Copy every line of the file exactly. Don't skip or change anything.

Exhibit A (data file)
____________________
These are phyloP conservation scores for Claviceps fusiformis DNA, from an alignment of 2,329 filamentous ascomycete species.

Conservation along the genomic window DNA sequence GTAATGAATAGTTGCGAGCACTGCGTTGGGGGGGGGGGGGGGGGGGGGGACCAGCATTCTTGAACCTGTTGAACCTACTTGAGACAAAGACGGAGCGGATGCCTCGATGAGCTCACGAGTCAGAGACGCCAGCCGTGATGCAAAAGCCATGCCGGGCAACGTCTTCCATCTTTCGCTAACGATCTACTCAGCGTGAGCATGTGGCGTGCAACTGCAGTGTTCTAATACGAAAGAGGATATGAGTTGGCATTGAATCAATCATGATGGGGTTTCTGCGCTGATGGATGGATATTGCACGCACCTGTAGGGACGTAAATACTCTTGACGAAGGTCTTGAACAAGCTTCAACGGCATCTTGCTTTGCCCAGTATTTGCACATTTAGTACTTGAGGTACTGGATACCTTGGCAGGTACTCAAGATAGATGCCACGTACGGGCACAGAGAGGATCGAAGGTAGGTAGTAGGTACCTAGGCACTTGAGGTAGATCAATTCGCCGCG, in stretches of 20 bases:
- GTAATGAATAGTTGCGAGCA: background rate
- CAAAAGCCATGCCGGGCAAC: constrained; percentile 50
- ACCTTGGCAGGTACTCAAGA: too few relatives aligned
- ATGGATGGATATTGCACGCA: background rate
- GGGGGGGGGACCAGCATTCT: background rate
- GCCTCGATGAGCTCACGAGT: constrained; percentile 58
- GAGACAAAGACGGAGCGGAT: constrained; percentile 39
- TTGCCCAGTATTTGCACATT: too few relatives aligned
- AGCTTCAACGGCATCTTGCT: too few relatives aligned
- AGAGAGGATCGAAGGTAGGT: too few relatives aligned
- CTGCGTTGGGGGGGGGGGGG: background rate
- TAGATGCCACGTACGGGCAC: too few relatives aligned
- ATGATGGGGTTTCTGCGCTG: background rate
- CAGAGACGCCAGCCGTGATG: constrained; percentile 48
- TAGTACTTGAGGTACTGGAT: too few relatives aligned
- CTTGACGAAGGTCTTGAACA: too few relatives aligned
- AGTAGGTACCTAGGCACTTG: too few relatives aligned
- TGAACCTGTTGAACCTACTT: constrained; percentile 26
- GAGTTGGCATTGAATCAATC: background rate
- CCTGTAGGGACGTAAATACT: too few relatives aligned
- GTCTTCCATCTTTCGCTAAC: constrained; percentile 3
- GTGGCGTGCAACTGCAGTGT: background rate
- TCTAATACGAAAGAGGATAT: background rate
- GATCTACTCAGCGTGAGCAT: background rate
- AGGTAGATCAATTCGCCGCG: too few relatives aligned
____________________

These are phyloP conservation scores for Claviceps fusiformis DNA, from an alignment of 2,329 filamentous ascomycete species.

Conservation along the genomic window DNA sequence GTAATGAATAGTTGCGAGCACTGCGTTGGGGGGGGGGGGGGGGGGGGGGACCAGCATTCTTGAACCTGTTGAACCTACTTGAGACAAAGACGGAGCGGATGCCTCGATGAGCTCACGAGTCAGAGACGCCAGCCGTGATGCAAAAGCCATGCCGGGCAACGTCTTCCATCTTTCGCTAACGATCTACTCAGCGTGAGCATGTGGCGTGCAACTGCAGTGTTCTAATACGAAAGAGGATATGAGTTGGCATTGAATCAATCATGATGGGGTTTCTGCGCTGATGGATGGATATTGCACGCACCTGTAGGGACGTAAATACTCTTGACGAAGGTCTTGAACAAGCTTCAACGGCATCTTGCTTTGCCCAGTATTTGCACATTTAGTACTTGAGGTACTGGATACCTTGGCAGGTACTCAAGATAGATGCCACGTACGGGCACAGAGAGGATCGAAGGTAGGTAGTAGGTACCTAGGCACTTGAGGTAGATCAATTCGCCGCG, in stretches of 20 bases:
- GTAATGAATAGTTGCGAGCA: background rate
- CAAAAGCCATGCCGGGCAAC: constrained; percentile 50
- ACCTTGGCAGGTACTCAAGA: too few relatives aligned
- ATGGATGGATATTGCACGCA: background rate
- GGGGGGGGGACCAGCATTCT: background rate
- GCCTCGATGAGCTCACGAGT: constrained; percentile 58
- GAGACAAAGACGGAGCGGAT: constrained; percentile 39
- TTGCCCAGTATTTGCACATT: too few relatives aligned
- AGCTTCAACGGCATCTTGCT: too few relatives aligned
- AGAGAGGATCGAAGGTAGGT: too few relatives aligned
- CTGCGTTGGGGGGGGGGGGG: background rate
- TAGATGCCACGTACGGGCAC: too few relatives aligned
- ATGATGGGGTTTCTGCGCTG: background rate
- CAGAGACGCCAGCCGTGATG: constrained; percentile 48
- TAGTACTTGAGGTACTGGAT: too few relatives aligned
- CTTGACGAAGGTCTTGAACA: too few relatives aligned
- AGTAGGTACCTAGGCACTTG: too few relatives aligned
- TGAACCTGTTGAACCTACTT: constrained; percentile 26
- GAGTTGGCATTGAATCAATC: background rate
- CCTGTAGGGACGTAAATACT: too few relatives aligned
- GTCTTCCATCTTTCGCTAAC: constrained; percentile 3
- GTGGCGTGCAACTGCAGTGT: background rate
- TCTAATACGAAAGAGGATAT: background rate
- GATCTACTCAGCGTGAGCAT: background rate
- AGGTAGATCAATTCGCCGCG: too few relatives aligned